Organizations planning enterprise data center consolidation and modernization projects are faced with a challenging, costly reality. Requirements to deploy modern, cloud-native applications simultaneously with traditional client/server applications are almost impossible to achieve with hardware-centric enterprise infrastructure. Compute and network infrastructure are fast moving down a software-defined path, but storage has been a laggard. Until now.
Adding public cloud resources to an existing application can be a daunting process. The tools that you currently use to manage the software and hardware outside the cloud aren’t always the best tools to efficiently grow into the cloud. All of the major configuration management tools have cloud orchestration plugins that can be leveraged, but there are also cloud-native tools that can dramatically improve the efficiency of managing your application lifecycle. In his session at 18th Cloud Expo, Alex Lovell-Troy, Director of Solutions Engineering at Pythian, presented a roadmap that can be leveraged by any organization to plan, analyze, evaluate, and execute on moving from configuration management tools to cloud orchestration tools. He also addressed the three major cloud vendors as well as some tools that will work with any cloud.
Transformation Abstract Encryption and privacy in the cloud is a daunting yet essential task for both security practitioners and application developers, especially as applications continue moving to the cloud at an exponential rate. What are some best practices and processes for enterprises to follow that balance both security and ease of use requirements? What technologies are available to empower enterprises with code, data and key protection from cloud providers, system administrators, insiders, government compulsion, and network hackers? Join Ambuj Kumar (CEO, Fortanix) to discuss best practices and technologies for enterprises to securely transition to a multi-cloud hybrid world.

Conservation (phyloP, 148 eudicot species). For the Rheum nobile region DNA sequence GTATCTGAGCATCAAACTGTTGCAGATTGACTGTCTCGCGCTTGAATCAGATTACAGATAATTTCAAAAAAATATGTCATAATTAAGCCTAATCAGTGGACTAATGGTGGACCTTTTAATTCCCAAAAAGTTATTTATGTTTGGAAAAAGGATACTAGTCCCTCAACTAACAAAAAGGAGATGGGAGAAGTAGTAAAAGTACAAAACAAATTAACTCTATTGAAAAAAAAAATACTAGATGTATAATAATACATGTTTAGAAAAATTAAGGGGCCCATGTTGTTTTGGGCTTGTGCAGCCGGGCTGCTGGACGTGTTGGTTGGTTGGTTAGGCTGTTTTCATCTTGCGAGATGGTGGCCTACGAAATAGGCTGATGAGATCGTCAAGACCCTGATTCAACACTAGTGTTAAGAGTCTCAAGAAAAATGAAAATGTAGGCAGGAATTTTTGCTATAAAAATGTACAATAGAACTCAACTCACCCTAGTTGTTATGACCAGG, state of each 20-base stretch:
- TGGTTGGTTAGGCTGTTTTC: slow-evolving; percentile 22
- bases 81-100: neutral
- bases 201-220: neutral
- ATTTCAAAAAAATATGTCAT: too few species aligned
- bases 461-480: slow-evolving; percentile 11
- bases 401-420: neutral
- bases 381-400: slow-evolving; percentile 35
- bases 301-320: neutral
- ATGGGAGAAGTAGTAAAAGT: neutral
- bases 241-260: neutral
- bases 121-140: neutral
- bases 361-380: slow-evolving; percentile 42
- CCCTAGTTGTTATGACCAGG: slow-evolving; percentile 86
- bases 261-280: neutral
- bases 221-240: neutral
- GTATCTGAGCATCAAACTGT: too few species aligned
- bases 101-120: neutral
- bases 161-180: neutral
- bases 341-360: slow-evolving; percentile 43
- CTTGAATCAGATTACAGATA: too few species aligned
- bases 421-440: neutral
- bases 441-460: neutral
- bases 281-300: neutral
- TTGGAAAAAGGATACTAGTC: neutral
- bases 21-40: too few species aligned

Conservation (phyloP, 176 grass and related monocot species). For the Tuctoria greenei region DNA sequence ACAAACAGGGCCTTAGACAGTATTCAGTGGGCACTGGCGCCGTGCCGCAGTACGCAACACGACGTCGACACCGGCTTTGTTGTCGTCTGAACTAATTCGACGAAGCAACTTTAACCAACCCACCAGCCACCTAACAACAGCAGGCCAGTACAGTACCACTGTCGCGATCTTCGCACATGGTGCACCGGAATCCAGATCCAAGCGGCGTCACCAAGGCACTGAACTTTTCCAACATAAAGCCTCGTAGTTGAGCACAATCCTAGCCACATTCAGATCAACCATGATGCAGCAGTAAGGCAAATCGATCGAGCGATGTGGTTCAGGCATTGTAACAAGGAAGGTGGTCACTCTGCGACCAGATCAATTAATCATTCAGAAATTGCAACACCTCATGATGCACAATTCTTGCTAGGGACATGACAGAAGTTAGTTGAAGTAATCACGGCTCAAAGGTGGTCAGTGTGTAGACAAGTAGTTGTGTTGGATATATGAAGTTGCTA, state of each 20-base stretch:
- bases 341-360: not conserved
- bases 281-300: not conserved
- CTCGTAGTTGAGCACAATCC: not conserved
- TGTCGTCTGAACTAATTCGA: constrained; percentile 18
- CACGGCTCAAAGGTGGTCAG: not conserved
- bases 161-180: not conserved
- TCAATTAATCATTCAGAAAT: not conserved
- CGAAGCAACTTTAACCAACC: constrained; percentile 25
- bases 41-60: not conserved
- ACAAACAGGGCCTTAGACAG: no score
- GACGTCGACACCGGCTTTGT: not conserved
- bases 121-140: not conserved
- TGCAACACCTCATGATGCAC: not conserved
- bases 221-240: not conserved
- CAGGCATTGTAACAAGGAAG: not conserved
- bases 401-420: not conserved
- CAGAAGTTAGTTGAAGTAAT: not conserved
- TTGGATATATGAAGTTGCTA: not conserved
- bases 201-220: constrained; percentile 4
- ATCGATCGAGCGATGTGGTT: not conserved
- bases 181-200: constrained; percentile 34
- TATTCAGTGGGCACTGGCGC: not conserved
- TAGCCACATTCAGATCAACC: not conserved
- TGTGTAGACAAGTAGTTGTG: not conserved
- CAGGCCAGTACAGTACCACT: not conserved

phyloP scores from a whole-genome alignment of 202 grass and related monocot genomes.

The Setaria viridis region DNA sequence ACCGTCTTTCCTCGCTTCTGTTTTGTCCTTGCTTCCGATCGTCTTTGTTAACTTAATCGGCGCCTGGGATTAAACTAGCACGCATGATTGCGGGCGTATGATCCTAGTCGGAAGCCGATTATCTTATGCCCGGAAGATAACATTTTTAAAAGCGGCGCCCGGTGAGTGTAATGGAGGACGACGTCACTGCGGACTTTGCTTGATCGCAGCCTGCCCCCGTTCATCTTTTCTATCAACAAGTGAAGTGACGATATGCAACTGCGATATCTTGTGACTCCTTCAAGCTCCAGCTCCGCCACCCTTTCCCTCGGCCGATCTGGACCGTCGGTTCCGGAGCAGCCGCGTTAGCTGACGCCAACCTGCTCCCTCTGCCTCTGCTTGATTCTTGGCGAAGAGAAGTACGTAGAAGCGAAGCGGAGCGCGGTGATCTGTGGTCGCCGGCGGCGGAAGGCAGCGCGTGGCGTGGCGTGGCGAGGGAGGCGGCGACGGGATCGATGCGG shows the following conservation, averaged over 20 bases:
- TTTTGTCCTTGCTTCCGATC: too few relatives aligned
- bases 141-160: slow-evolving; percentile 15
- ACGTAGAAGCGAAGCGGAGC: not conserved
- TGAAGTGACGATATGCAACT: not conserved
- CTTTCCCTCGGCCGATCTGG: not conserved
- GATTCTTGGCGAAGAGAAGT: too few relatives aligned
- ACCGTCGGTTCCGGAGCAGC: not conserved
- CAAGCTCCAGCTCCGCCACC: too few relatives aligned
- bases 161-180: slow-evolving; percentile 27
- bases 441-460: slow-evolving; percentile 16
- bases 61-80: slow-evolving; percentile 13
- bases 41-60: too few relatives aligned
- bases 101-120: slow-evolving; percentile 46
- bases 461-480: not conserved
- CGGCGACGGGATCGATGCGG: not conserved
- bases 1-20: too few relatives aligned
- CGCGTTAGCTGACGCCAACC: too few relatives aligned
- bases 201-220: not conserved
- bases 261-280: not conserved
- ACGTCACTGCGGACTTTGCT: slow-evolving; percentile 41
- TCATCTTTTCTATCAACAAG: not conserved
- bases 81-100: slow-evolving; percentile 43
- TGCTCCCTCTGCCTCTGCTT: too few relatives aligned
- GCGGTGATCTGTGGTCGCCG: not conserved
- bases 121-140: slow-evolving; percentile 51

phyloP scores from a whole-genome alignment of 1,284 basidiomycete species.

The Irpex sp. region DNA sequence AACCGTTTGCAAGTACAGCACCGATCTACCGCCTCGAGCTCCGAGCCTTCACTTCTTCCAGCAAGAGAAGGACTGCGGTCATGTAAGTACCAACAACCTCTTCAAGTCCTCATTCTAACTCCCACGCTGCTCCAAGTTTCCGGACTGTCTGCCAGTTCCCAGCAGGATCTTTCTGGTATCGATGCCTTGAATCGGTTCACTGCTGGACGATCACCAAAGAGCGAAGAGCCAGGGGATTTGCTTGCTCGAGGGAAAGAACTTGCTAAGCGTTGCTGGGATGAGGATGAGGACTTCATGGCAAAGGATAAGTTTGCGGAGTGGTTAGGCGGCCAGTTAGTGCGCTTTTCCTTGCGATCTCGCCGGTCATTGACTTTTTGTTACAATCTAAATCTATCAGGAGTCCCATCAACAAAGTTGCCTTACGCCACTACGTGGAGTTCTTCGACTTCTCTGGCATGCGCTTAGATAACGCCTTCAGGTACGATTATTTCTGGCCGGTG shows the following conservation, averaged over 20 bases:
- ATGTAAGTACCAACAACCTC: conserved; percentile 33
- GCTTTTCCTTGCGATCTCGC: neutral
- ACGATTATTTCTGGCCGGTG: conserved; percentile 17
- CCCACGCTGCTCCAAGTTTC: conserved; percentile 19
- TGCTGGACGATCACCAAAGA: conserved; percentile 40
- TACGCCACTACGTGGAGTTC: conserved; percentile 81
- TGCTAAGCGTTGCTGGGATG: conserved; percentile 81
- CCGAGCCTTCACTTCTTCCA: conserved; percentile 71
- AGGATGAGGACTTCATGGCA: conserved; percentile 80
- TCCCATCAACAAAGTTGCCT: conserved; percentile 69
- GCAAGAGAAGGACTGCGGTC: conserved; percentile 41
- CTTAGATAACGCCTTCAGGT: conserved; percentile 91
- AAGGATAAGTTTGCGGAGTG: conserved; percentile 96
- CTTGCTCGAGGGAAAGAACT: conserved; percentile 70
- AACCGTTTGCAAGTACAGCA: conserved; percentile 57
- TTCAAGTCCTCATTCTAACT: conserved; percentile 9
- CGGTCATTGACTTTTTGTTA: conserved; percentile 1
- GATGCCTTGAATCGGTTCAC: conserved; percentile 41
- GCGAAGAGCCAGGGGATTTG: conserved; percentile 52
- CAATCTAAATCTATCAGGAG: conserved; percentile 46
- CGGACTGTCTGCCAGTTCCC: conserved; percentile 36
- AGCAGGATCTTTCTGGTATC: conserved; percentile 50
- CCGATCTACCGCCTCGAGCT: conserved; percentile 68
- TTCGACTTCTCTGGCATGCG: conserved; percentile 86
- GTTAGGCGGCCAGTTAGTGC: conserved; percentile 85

With the proliferation of both SQL and NoSQL databases, organizations can now target specific fit-for-purpose database tools for their different application needs regarding scalability, ease of use, ACID support, etc. Platform as a Service offerings make this even easier now, enabling developers to roll out their own database infrastructure in minutes with minimal management overhead. However, this same amount of flexibility also comes with the challenges of picking the right tool, on the right provider and with the proper expectations. In his session at 18th Cloud Expo, Christo Kutrovsky, a Principal Consultant at Pythian, compared the NoSQL and SQL offerings from AWS, Microsoft Azure and Google Cloud, their similarities, differences and use cases for each one based on client projects.
In his session at 21st Cloud Expo, Raju Shreewastava, founder of Big Data Trunk, provided a fun and simple way to introduce Machine Leaning to anyone and everyone. He solved a machine learning problem and demonstrated an easy way to be able to do machine learning without even coding. Raju Shreewastava is the founder of Big Data Trunk (www.BigDataTrunk.com), a Big Data Training and consulting firm with offices in the United States. He previously led the data warehouse/business intelligence and Big Data teams at Autodesk. He is a contributing author of book on Azure and Big Data published by SAMS.